David Suzuki and the rise of New Xenophobia

Commentary, Environment, Marco Navarro-Genie


When David Suzuki hanged a big no-vacancy neon sign outside the entry gate for immigrants to Canada, he was giving birth to a new kind of xenophobia. In case you missed it, here is an English translation of what he said to the French weekly L’Express:

“I think that Canada is full too! Even if it’s the second biggest country in the world, our usable land is reduced. Our immigration policy is enough to make you sick: we pillage the countries of the south by depriving them of their future professionals and we want to increase our population to help our economy grow. It’s crazy!”

People reject newcomers for a variety of reasons. In fact, immigrants themselves sometimes express a desire to limit Canadian immigration. The desire is not uncommon. Whether it springs from a wish to preserve an exclusive social status or to keep economic gains by attempting to prevent greater competition from entering the field, it is a rational attitude in response to a perceived scarcity.

But Suzuki is not motivated by a fear of economic scarcity. His statement, that Canada is already full and that the country’s immigration policy is disgusting, exemplifies rather two notions:

1)    the more people in Canada, the more the environment will be harmed and,

2)     immigration inevitably translate into an irreplaceable loss of skill to the countries of origin.

By holding such beliefs, Suzuki is, instead, patronizingly assuming that he is a better judge than immigrants themselves as to what is in their own best interests. At best, Suzuki seems to be saying, if you leave your native country you are depriving it of your presumed ingenuity which cannot be replaced by any of your former countrymen. It is a ridiculous assumption.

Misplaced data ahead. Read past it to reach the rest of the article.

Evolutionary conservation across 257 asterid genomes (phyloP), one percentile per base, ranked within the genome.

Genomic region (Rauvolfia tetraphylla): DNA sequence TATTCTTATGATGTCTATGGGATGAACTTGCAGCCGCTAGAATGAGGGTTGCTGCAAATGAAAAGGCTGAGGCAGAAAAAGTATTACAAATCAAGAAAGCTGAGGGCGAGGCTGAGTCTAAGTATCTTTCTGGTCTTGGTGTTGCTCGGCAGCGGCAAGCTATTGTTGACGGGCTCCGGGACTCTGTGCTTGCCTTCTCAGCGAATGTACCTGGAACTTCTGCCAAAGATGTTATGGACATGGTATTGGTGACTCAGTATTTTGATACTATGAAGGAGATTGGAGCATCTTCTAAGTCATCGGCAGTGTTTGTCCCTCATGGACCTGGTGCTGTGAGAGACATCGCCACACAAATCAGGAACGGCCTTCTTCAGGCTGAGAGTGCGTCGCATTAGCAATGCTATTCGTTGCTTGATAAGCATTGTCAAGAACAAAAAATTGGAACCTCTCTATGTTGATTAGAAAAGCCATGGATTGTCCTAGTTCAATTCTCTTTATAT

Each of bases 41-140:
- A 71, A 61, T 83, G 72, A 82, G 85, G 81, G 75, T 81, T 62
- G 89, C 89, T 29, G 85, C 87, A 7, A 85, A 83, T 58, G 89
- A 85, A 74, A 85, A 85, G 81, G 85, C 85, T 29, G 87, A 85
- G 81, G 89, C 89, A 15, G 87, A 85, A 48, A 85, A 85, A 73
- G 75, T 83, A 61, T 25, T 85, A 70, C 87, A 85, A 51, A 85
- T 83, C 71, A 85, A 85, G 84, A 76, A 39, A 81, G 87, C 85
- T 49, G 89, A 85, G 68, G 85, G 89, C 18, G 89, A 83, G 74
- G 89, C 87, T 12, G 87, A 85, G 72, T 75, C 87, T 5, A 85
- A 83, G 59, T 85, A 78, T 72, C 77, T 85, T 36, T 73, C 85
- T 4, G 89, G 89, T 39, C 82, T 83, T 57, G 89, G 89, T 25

At worst, his prescription removes both our freedom of mobility and our inherent right to seek our fortune in places other than where we were born. Suzuki’s implied conclusion is that people aspiring to better life should stay where they were born. In other words, Suzuki’s views are anti-freedom, anti-competition and anti-markets.

In the end, however, Suzuki’s fears are not the old-fashioned xenophobia we are all familiar with.

The typical xenophobic sentiment against immigration is moved by a fear that newcomers will ruin a romanticised status quo, which may be understood as racial (outsiders pollute blood lines), cultural (outsiders water down our language and culture) or economic (outsiders steal our jobs). Such beliefs assume that newcomers will damage the idyllic good that has been achieved from the sacrifice of those already there or will stop progress, which, in turn, leads to deterioration. Suzuki says he favours multiculturalism, but it would seem more in the abstraction than in the practice.

Suzuki places himself above such mundane issues as race, the diluting of culture and economic degradation, while decrying the arrival of others to this country for the assumed harm they will cause to an “already wounded” natural environment. He sees his motives as noble and altruistic, manifesting concern with the “exploitation” of immigrants by their new country and the loss their leaving “inflicts” on their developing home countries.

In other words, Suzuki’s rejection of immigration is a new type of xenophobia, one we have never seen before. It is not motivated by self-interested fear. He wants to keep immigrants out of Canada for their own good and with the messianic goal of saving the planet from impending doom. It may be appropriate to call it altru-ecoplanetary-xenophobia, but such a bastardised and unpronounceable mouthful of compacted Latin into Greek will never stick.

Neo-xenophobia seems less of a tongue-twister.